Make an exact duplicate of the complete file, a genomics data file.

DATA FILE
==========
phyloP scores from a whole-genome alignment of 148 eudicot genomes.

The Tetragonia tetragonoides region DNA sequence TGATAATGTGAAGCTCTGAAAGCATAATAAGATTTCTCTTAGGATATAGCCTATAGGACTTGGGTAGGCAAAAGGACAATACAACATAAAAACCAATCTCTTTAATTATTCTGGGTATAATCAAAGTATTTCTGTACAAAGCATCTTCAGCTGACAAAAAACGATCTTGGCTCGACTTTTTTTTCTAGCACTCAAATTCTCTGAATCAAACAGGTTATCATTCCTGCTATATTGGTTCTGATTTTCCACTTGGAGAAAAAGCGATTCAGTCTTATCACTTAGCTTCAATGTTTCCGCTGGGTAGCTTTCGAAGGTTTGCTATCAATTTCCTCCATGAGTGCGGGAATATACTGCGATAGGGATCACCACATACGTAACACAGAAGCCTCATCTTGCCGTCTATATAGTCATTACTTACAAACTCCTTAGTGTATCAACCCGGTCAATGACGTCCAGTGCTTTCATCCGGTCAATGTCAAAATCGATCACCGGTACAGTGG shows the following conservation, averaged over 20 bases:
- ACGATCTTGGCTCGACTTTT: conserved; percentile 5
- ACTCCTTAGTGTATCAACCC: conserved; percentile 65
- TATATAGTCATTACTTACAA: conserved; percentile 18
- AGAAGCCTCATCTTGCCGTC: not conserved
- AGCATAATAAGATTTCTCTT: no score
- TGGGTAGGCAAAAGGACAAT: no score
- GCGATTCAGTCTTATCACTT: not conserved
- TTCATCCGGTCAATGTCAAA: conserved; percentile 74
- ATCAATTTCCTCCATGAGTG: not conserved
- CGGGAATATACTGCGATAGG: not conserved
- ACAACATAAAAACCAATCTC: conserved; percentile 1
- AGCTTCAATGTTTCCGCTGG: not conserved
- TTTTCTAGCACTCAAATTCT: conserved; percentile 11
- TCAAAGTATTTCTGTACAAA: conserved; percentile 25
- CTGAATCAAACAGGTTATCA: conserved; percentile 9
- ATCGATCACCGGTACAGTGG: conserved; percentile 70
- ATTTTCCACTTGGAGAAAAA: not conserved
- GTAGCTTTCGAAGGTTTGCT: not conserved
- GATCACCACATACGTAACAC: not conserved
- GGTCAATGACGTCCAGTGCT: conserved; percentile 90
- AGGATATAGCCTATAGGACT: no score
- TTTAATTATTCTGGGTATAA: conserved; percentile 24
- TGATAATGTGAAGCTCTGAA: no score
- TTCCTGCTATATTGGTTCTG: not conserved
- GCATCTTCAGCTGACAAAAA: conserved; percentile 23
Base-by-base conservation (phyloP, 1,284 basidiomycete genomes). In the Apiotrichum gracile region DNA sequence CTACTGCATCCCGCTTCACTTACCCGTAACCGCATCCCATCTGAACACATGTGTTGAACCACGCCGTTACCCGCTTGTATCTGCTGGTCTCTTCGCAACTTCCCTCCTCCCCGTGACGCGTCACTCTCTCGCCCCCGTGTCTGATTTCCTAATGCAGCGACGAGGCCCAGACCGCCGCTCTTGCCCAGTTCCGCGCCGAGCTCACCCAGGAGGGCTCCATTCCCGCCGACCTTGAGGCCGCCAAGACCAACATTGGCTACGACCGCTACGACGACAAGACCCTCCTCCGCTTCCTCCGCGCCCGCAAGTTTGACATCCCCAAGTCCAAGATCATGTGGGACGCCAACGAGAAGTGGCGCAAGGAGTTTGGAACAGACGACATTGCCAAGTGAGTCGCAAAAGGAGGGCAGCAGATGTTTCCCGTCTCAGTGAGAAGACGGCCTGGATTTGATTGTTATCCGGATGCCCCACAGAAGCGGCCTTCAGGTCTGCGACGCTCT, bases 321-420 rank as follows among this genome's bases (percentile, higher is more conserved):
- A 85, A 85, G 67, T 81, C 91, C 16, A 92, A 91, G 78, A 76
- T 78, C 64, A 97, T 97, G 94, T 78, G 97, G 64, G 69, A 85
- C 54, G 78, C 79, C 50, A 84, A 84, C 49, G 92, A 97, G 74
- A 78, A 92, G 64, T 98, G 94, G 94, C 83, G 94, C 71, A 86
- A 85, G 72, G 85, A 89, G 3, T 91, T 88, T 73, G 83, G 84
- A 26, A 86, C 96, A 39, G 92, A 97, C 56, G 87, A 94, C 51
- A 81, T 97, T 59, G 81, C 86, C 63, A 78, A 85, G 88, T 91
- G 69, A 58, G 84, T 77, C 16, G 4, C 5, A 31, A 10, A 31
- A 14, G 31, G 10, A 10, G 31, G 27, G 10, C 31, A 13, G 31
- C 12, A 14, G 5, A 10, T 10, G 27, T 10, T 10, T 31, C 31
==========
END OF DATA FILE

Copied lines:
phyloP scores from a whole-genome alignment of 148 eudicot genomes.

The Tetragonia tetragonoides region DNA sequence TGATAATGTGAAGCTCTGAAAGCATAATAAGATTTCTCTTAGGATATAGCCTATAGGACTTGGGTAGGCAAAAGGACAATACAACATAAAAACCAATCTCTTTAATTATTCTGGGTATAATCAAAGTATTTCTGTACAAAGCATCTTCAGCTGACAAAAAACGATCTTGGCTCGACTTTTTTTTCTAGCACTCAAATTCTCTGAATCAAACAGGTTATCATTCCTGCTATATTGGTTCTGATTTTCCACTTGGAGAAAAAGCGATTCAGTCTTATCACTTAGCTTCAATGTTTCCGCTGGGTAGCTTTCGAAGGTTTGCTATCAATTTCCTCCATGAGTGCGGGAATATACTGCGATAGGGATCACCACATACGTAACACAGAAGCCTCATCTTGCCGTCTATATAGTCATTACTTACAAACTCCTTAGTGTATCAACCCGGTCAATGACGTCCAGTGCTTTCATCCGGTCAATGTCAAAATCGATCACCGGTACAGTGG shows the following conservation, averaged over 20 bases:
- ACGATCTTGGCTCGACTTTT: conserved; percentile 5
- ACTCCTTAGTGTATCAACCC: conserved; percentile 65
- TATATAGTCATTACTTACAA: conserved; percentile 18
- AGAAGCCTCATCTTGCCGTC: not conserved
- AGCATAATAAGATTTCTCTT: no score
- TGGGTAGGCAAAAGGACAAT: no score
- GCGATTCAGTCTTATCACTT: not conserved
- TTCATCCGGTCAATGTCAAA: conserved; percentile 74
- ATCAATTTCCTCCATGAGTG: not conserved
- CGGGAATATACTGCGATAGG: not conserved
- ACAACATAAAAACCAATCTC: conserved; percentile 1
- AGCTTCAATGTTTCCGCTGG: not conserved
- TTTTCTAGCACTCAAATTCT: conserved; percentile 11
- TCAAAGTATTTCTGTACAAA: conserved; percentile 25
- CTGAATCAAACAGGTTATCA: conserved; percentile 9
- ATCGATCACCGGTACAGTGG: conserved; percentile 70
- ATTTTCCACTTGGAGAAAAA: not conserved
- GTAGCTTTCGAAGGTTTGCT: not conserved
- GATCACCACATACGTAACAC: not conserved
- GGTCAATGACGTCCAGTGCT: conserved; percentile 90
- AGGATATAGCCTATAGGACT: no score
- TTTAATTATTCTGGGTATAA: conserved; percentile 24
- TGATAATGTGAAGCTCTGAA: no score
- TTCCTGCTATATTGGTTCTG: not conserved
- GCATCTTCAGCTGACAAAAA: conserved; percentile 23
Base-by-base conservation (phyloP, 1,284 basidiomycete genomes). In the Apiotrichum gracile region DNA sequence CTACTGCATCCCGCTTCACTTACCCGTAACCGCATCCCATCTGAACACATGTGTTGAACCACGCCGTTACCCGCTTGTATCTGCTGGTCTCTTCGCAACTTCCCTCCTCCCCGTGACGCGTCACTCTCTCGCCCCCGTGTCTGATTTCCTAATGCAGCGACGAGGCCCAGACCGCCGCTCTTGCCCAGTTCCGCGCCGAGCTCACCCAGGAGGGCTCCATTCCCGCCGACCTTGAGGCCGCCAAGACCAACATTGGCTACGACCGCTACGACGACAAGACCCTCCTCCGCTTCCTCCGCGCCCGCAAGTTTGACATCCCCAAGTCCAAGATCATGTGGGACGCCAACGAGAAGTGGCGCAAGGAGTTTGGAACAGACGACATTGCCAAGTGAGTCGCAAAAGGAGGGCAGCAGATGTTTCCCGTCTCAGTGAGAAGACGGCCTGGATTTGATTGTTATCCGGATGCCCCACAGAAGCGGCCTTCAGGTCTGCGACGCTCT, bases 321-420 rank as follows among this genome's bases (percentile, higher is more conserved):
- A 85, A 85, G 67, T 81, C 91, C 16, A 92, A 91, G 78, A 76
- T 78, C 64, A 97, T 97, G 94, T 78, G 97, G 64, G 69, A 85
- C 54, G 78, C 79, C 50, A 84, A 84, C 49, G 92, A 97, G 74
- A 78, A 92, G 64, T 98, G 94, G 94, C 83, G 94, C 71, A 86
- A 85, G 72, G 85, A 89, G 3, T 91, T 88, T 73, G 83, G 84
- A 26, A 86, C 96, A 39, G 92, A 97, C 56, G 87, A 94, C 51
- A 81, T 97, T 59, G 81, C 86, C 63, A 78, A 85, G 88, T 91
- G 69, A 58, G 84, T 77, C 16, G 4, C 5, A 31, A 10, A 31
- A 14, G 31, G 10, A 10, G 31, G 27, G 10, C 31, A 13, G 31
- C 12, A 14, G 5, A 10, T 10, G 27, T 10, T 10, T 31, C 31